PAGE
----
3. Have a conversation.

If your manager’s control issues are getting in the way of your work, it may be time for a discussion. Approach the conversation with a goal of resolution and mutual understanding, and try to understand where they’re coming from — perhaps they’re getting pressure from their boss. Point to examples where their behavior has affected you, and provide examples of good work you’ve done in the past as a counterpoint. 

Clarify their expectations on what success looks like for your work. But more importantly, clarify what you need from your manager, and why it will help improve your performance. For example, ask for fewer check-ins because you work best with longer, uninterrupted chunks of time. 

Signs that you’re a micromanaging boss — and how to rein it in 

When leading remote teams, it can be hard to tell when you’re being a micromanager. But it might be time to reevaluate your management style if: 

  • You find it hard to delegate tasks and often explain how you would do the work, rather than focusing on the outcomes and trusting others to achieve them. Perhaps you even redo the work they’ve already done. 
  • You want to know what your reports are doing at all times, and frequently ask them to submit reports or updates.
  • You’re feeling burned out from taking on the entire team’s burdens.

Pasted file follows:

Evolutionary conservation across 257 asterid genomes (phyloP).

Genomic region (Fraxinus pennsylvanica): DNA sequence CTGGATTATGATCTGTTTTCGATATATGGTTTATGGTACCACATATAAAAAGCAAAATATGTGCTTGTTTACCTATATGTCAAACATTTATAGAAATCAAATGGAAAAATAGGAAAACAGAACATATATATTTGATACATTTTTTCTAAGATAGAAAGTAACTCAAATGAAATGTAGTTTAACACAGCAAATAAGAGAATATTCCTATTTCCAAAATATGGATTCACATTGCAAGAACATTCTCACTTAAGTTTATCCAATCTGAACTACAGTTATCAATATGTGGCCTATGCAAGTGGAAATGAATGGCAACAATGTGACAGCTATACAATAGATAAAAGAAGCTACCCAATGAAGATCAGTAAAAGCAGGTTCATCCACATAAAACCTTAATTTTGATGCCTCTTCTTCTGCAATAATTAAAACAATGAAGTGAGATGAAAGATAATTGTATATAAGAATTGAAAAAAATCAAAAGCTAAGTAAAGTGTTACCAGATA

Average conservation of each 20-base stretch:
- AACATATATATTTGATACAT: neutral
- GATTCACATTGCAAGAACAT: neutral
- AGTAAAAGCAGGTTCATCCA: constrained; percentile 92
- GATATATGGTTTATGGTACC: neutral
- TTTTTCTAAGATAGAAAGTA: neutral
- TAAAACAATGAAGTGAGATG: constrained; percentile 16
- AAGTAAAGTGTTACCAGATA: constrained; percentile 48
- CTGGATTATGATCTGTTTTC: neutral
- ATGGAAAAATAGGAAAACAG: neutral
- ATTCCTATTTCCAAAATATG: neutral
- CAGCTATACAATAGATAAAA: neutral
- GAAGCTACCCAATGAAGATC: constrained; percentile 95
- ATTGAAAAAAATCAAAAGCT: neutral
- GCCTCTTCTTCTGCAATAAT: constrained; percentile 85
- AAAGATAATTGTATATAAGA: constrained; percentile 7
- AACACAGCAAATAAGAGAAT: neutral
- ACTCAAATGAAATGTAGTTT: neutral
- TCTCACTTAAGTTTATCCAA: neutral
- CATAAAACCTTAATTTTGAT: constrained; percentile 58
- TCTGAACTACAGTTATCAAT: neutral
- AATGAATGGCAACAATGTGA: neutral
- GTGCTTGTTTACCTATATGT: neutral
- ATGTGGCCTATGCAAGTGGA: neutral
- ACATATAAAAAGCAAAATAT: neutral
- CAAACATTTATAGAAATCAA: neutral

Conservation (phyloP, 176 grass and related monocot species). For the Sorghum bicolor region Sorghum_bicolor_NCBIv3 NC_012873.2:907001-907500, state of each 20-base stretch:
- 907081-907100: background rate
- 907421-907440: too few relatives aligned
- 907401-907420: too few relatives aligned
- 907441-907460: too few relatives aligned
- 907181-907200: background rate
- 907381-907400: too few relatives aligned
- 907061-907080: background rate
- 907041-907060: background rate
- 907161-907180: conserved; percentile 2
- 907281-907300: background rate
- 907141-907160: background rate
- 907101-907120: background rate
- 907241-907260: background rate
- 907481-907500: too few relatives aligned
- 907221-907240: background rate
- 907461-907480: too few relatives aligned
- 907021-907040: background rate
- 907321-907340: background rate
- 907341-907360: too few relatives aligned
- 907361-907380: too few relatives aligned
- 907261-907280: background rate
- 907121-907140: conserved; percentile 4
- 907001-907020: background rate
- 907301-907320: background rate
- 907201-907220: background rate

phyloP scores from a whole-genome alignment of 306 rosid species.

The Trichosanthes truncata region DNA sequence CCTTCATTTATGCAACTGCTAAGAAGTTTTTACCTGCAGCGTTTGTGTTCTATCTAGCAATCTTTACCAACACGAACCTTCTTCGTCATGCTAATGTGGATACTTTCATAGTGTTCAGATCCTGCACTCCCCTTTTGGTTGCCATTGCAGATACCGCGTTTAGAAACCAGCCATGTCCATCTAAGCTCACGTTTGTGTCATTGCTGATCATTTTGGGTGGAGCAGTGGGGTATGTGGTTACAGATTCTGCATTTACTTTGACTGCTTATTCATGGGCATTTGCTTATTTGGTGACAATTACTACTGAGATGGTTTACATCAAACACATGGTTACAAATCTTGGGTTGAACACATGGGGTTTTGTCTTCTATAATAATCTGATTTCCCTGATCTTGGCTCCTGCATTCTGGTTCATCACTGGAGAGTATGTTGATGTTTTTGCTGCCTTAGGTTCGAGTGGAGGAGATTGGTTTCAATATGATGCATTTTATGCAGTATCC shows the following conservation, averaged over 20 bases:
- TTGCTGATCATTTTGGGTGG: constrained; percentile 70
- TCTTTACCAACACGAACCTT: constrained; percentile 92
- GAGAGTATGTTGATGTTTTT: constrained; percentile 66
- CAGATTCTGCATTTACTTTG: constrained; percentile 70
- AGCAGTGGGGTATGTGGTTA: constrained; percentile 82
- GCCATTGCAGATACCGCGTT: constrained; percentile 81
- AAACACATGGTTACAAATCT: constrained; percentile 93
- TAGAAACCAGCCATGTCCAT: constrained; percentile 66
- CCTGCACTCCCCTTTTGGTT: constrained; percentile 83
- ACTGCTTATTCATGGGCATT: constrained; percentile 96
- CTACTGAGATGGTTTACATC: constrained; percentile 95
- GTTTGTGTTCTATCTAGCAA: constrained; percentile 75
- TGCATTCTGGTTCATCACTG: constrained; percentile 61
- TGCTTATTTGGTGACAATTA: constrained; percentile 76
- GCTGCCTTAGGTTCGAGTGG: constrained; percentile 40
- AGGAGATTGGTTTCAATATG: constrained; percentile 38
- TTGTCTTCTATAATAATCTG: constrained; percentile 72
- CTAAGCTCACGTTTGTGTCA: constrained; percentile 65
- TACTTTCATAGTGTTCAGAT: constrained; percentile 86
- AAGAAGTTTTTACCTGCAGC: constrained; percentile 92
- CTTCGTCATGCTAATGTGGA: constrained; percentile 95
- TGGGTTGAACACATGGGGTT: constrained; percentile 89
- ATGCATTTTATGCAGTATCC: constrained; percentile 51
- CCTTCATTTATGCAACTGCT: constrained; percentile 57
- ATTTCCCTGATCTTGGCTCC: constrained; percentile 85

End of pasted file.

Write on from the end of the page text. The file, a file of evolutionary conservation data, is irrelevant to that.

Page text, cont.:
• You’re having trouble developing high-level strategies because you’re so involved in workers’ day-to-day tasks.

Here’s what you can do to curb your micromanaging tendencies:

1. Trust your team.

Let your reports do their work well. You hired them for a reason, so allow them to take ownership of their work and make their own decisions. Next time you assign a project, clarify what success looks like to you — but don’t give exact step-by-step instructions on how you want it done. 

2. Look at the facts.

Ask yourself if your worries actually match the reality of the situation. For example, if you’re anxious that your team is slacking, look for concrete evidence to support it: Has your team had trouble achieving goals, showing up for meetings or meeting deadlines? If your team has been struggling, then you can work out a plan to help them meet specific objectives. If not, try stepping back a bit — you can trust them.

Let go of the details by setting goals with your direct reports and communicating what success looks like.

3. Don’t sweat the small stuff.

Being detail-oriented and hyper-involved with employees’ work may seem like a good thing. But you’re actually restricting their ability to grow and learn from their mistakes — something they can only do if they fail now and then. What’s more, you need to save your bandwidth for high-level, strategic decision-making. Let go of the details by setting clear short- and long-term goals with your direct reports and communicating what success looks like. Then let them take it from there, only offering guidance when needed.

4. Ask for honest feedback — and be ready to hear it.

If you suspect you’re micromanaging, ask your team for their feedback. Set up an anonymous survey or call a meeting, clearly communicating that you’re seeking honest feedback so that you can improve as a leader. Then, be ready to listen, and take action. 

Micromanagement may seem like a quick fix, but in the long run, it isn’t good for the health of either managers or employees.

By taking steps to combat micromanagement in the workplace, you’re paving the way to a happier, healthier and more productive workplace.